As mentioned in my first post (The World Still Out There), this blog grew out of succinct administrative updates I sent out to a cyber-community (under the umbrella of Lotsa Helping Hands) of family and friends eager to do whatever they could to help us after my husband’s diagnosis. The posts gradually grew more descriptive (if not outlandishly long-winded), and I found writing them vastly therapeutic.
“The Waiting Room” was one of the first posts that followed my husband’s death:
I have used the phrase “I’ve got good news and bad news” for comedic purposes, but I never used the words “I’ve got bad news” until the Monday Jim was diagnosed, when I quivered into a friend’s voice mail: “It’s Auntie Steph. I’m with Jim at the Lahey Clinic and we have really bad news.”
I couldn’t break the news to my family, but for calling my younger brother the next day and saying his name in a way that made him ask if he should pull over the car.
When I asked if he was driving, his drawn-out, somehow multi-syllabic “yes” made it clear the question had been delivered as if I had asked, “Are you sitting down?”
Jim never used the phrase “I’ve got bad news” with me or our children.
Perhaps the closest he came was the night of his diagnosis, when we both independently tried to make arrangements with our sons’ friends to get our sons home–without panicking them–as soon as possible.
Of course, there is probably no better way to ensure panic will ensue than to alert someone to the possibility of panic. (My elder daughter later apprised me I also need to eliminate from my repertoire the opening line, “I don’t want to freak you out, but . . .”)
Only after his death did I realize what it was about Jim that kept him from ever having told us “I have bad news” about himself.
I began to understand this a few weeks afterwards, when I became increasingly irritated at the way someone else’s patient was prattling in another doctor’s waiting room.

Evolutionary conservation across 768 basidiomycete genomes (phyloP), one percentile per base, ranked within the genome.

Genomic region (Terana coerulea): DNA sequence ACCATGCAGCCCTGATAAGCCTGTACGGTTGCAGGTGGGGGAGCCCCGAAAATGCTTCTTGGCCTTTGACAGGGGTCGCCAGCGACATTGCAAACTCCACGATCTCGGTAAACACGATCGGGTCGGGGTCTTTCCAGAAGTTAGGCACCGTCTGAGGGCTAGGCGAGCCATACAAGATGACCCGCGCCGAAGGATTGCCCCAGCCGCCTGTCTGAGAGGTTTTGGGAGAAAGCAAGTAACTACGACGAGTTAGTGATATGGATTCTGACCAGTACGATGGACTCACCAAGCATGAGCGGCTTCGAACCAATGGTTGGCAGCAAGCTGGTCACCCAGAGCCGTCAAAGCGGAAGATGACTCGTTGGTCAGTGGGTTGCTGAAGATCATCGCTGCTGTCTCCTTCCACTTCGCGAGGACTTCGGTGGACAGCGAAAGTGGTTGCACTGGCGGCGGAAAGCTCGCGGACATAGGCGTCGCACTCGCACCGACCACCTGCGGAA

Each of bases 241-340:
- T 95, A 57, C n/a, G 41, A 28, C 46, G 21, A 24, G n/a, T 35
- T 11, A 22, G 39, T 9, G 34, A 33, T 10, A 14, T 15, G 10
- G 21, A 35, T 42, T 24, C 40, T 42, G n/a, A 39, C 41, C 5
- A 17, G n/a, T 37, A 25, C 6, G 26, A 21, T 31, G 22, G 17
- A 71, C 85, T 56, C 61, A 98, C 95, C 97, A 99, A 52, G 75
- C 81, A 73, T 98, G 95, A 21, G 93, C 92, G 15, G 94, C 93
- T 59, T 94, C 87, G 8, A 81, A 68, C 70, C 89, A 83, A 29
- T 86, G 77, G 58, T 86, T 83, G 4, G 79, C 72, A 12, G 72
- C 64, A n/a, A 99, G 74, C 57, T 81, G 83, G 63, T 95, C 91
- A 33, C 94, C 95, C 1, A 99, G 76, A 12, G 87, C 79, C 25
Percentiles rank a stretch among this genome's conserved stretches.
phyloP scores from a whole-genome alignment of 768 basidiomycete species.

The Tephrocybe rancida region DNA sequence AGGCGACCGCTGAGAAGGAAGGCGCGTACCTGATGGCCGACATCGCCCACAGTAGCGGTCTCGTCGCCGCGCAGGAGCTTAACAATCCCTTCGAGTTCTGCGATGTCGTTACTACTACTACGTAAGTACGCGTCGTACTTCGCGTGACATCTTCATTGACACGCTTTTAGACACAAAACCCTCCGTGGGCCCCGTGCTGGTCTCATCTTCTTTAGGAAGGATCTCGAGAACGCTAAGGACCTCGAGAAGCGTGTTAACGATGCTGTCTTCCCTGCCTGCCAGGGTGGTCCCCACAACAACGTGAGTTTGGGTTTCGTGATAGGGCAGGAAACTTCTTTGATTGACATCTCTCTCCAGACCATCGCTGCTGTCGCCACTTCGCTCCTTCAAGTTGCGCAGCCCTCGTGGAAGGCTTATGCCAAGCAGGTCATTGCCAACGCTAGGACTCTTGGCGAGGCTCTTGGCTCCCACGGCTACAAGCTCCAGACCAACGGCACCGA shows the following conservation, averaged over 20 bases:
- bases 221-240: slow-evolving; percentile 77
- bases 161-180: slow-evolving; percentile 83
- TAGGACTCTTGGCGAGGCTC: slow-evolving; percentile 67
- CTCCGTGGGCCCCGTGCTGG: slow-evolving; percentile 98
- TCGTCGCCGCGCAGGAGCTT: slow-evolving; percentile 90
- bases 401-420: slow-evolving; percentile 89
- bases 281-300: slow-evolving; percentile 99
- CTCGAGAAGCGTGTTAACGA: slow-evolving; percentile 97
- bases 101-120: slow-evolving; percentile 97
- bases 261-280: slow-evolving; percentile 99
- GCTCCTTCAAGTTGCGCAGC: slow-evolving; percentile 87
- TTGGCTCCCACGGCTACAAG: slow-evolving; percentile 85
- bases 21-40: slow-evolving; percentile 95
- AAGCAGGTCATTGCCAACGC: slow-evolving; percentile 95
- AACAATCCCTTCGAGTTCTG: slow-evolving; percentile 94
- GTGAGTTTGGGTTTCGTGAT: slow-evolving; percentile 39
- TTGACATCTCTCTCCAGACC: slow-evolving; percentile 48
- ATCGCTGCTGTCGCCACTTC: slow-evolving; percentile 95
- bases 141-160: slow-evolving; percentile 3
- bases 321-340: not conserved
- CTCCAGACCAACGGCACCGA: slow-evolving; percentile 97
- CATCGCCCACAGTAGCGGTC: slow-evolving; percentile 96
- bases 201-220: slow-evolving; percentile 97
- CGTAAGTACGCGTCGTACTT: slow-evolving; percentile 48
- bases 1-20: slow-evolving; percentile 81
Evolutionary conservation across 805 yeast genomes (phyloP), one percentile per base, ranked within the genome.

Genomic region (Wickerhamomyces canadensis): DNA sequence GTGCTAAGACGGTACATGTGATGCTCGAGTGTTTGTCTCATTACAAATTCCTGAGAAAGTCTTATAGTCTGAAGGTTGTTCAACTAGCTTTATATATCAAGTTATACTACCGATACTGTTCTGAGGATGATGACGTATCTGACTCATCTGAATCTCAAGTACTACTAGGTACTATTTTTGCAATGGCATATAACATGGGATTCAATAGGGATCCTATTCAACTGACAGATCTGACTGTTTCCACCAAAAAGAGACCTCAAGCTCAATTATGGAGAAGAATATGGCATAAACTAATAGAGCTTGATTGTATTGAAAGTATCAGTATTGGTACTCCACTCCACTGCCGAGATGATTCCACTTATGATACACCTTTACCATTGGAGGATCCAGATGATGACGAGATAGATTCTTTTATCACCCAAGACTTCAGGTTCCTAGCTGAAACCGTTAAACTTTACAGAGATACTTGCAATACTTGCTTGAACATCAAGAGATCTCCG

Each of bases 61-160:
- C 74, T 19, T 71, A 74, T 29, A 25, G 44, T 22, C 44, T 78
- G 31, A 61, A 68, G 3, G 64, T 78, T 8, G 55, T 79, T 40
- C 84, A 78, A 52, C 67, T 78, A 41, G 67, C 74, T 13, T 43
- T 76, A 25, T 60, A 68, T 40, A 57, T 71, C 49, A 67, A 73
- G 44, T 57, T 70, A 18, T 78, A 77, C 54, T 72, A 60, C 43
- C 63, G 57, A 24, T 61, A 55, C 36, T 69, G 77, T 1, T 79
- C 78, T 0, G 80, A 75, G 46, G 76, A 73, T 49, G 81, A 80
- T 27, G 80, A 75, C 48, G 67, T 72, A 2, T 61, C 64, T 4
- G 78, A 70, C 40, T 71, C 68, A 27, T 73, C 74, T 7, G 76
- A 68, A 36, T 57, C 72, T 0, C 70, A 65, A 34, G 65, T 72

The woman was morbidly obese and in her sixties. When she checked into the orthopedist’s office she launched a loud, HIPAA-to-the-winds conversation which she made impossible not to overhear.
After checking in with the receptionist and being told she could have a seat, she continued gratuitously to discuss her past cancer treatments. No one had asked her about this: all the receptionist needed was her name. But she announced she was doing quite well, although she mentioned being uninterested in hewing to portions of her internist’s advice. (Her internist, whose name she broadcast to the room, happened to be ours.)
Jim probably had had countless patients like this one. In fact, our internist may well have inherited this very patient from Jim’s primary care roster.
I sat in a seat only a few feet away, waiting for one of my daughters.
The woman made her way to a seat in the waiting room. After a few minutes, a nurse opened the door to the examining rooms and called the woman’s first name. She looked up.
The nurse introduced herself by name, then directed to the woman the rote pleasantry, “How are you?”
“I’m a survivor,” the woman announced theatrically, in place of a “Fine, how are you?” She made the declaration as if the fact of surviving cancer evidenced some personal virtue on her part. Continue reading “The Waiting Room”